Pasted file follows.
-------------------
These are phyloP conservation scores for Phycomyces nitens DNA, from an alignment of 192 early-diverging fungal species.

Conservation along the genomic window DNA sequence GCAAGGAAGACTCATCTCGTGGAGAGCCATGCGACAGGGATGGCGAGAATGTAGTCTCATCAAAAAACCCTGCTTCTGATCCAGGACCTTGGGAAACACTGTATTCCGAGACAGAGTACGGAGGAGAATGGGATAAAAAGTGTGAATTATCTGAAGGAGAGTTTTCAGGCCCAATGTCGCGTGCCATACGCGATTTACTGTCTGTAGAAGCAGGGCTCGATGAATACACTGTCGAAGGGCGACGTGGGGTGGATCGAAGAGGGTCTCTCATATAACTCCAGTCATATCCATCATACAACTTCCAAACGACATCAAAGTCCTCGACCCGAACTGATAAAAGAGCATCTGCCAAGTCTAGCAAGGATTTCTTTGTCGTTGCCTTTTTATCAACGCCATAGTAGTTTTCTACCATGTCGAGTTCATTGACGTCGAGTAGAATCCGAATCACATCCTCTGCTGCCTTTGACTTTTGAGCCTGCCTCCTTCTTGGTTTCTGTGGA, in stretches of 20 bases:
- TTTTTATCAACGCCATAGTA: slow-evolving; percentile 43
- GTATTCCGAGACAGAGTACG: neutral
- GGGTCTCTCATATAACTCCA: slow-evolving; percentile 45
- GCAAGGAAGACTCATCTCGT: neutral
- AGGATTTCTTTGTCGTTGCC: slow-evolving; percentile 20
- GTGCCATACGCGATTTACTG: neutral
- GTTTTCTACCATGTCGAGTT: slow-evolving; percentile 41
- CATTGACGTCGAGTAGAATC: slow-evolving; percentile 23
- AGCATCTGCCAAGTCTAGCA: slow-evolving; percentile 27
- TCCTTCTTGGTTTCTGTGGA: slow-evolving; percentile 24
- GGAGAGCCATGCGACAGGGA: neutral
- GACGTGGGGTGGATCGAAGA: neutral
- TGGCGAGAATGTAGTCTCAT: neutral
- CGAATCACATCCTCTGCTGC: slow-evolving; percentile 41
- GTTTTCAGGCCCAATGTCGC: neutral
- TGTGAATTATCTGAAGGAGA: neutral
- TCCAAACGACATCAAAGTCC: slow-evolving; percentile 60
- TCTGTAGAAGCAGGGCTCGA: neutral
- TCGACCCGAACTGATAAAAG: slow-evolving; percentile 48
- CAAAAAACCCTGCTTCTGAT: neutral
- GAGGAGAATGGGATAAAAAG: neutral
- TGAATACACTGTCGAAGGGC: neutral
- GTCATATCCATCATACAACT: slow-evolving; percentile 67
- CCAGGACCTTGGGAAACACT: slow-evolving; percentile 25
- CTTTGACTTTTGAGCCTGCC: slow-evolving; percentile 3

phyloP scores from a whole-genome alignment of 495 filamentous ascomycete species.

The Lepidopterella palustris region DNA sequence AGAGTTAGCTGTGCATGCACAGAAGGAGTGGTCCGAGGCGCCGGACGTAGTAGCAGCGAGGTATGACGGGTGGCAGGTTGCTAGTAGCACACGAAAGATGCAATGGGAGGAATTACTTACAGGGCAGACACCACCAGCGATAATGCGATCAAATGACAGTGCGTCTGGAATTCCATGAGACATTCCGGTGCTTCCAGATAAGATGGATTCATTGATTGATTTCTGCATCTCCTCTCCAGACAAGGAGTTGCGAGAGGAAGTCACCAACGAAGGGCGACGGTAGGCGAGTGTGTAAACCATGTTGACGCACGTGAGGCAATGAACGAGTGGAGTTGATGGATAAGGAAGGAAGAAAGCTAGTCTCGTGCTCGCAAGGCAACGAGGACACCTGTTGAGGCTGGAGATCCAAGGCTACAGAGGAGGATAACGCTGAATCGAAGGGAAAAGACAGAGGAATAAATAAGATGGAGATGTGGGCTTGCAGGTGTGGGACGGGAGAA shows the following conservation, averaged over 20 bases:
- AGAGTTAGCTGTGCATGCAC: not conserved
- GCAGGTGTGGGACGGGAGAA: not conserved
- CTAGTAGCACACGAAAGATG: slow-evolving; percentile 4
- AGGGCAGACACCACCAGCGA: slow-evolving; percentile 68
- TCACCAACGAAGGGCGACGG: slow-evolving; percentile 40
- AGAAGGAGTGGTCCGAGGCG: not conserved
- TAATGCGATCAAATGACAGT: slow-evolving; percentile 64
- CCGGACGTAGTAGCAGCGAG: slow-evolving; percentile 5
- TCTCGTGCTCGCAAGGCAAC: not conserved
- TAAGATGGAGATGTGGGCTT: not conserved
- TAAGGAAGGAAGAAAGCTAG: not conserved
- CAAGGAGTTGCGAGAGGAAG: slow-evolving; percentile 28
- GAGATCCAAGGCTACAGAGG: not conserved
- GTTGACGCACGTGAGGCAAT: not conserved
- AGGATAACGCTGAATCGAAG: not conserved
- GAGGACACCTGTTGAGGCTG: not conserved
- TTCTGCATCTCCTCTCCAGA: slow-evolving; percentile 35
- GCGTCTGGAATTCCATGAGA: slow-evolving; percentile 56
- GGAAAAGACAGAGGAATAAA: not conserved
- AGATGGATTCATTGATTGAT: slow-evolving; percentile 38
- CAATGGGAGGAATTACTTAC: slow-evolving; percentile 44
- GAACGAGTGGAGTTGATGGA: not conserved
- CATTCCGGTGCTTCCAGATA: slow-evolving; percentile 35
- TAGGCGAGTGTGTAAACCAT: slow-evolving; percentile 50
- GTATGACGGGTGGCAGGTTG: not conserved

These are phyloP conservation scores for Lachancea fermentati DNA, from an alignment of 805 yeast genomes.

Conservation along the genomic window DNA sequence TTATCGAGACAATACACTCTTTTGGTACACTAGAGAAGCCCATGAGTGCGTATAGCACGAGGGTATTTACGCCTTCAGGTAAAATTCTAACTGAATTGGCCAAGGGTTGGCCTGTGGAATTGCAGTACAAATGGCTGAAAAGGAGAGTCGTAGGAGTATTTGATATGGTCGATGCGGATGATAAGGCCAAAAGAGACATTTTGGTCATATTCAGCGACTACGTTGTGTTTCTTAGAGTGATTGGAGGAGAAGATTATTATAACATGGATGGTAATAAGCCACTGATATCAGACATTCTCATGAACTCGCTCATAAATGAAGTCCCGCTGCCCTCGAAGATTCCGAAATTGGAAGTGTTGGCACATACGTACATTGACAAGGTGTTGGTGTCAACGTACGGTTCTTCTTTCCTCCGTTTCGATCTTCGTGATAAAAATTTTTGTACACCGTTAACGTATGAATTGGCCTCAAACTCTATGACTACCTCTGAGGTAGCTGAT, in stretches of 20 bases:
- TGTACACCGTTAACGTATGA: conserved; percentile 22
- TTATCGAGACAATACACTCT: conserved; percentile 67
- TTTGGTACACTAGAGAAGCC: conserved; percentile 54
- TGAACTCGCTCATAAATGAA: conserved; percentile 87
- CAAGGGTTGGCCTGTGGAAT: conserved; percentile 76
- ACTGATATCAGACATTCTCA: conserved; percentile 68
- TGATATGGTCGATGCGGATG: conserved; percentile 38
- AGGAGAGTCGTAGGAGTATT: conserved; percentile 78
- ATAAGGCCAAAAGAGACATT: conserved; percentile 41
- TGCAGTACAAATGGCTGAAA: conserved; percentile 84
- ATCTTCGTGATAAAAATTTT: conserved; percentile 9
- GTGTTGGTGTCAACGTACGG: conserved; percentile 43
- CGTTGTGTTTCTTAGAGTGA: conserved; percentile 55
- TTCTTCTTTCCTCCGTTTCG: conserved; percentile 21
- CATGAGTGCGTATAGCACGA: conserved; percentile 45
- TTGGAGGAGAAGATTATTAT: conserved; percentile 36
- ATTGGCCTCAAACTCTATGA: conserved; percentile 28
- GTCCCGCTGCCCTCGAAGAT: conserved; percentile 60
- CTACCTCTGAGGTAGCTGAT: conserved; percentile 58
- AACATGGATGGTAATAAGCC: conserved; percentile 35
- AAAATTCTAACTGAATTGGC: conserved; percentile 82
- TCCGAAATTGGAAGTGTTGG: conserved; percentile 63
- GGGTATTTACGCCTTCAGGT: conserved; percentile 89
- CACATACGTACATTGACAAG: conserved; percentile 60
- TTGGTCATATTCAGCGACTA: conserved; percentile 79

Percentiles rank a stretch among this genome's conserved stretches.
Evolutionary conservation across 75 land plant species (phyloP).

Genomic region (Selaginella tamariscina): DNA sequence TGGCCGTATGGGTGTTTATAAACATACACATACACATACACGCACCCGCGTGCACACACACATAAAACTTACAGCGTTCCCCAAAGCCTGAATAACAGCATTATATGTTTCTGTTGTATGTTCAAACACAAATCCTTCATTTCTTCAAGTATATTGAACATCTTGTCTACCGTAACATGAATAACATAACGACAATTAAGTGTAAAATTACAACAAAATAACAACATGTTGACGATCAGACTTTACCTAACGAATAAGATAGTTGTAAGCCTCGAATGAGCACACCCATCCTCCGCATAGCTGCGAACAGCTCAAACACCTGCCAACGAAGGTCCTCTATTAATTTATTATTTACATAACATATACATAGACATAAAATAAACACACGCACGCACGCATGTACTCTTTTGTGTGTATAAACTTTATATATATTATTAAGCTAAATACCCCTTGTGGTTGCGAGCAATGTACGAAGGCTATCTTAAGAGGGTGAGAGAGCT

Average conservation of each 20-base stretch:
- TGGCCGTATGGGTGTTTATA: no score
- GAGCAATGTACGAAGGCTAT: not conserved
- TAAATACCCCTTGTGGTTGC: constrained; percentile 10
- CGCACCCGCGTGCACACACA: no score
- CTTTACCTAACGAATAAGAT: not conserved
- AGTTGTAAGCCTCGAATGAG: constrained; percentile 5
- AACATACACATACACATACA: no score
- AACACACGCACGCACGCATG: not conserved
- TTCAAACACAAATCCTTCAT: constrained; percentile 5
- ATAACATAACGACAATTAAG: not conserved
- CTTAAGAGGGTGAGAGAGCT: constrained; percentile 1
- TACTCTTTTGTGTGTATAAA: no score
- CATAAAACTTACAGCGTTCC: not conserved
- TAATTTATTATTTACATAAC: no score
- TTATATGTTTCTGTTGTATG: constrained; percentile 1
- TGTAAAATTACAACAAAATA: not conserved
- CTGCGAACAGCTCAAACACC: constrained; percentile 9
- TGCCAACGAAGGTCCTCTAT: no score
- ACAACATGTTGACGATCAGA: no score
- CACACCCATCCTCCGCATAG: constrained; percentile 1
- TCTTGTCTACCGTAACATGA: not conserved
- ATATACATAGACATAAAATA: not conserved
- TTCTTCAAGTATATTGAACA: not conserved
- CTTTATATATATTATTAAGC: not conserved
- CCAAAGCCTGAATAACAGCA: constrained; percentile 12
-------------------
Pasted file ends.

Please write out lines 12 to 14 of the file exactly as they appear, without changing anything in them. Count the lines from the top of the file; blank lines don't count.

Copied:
- TCCTTCTTGGTTTCTGTGGA: slow-evolving; percentile 24
- GGAGAGCCATGCGACAGGGA: neutral
- GACGTGGGGTGGATCGAAGA: neutral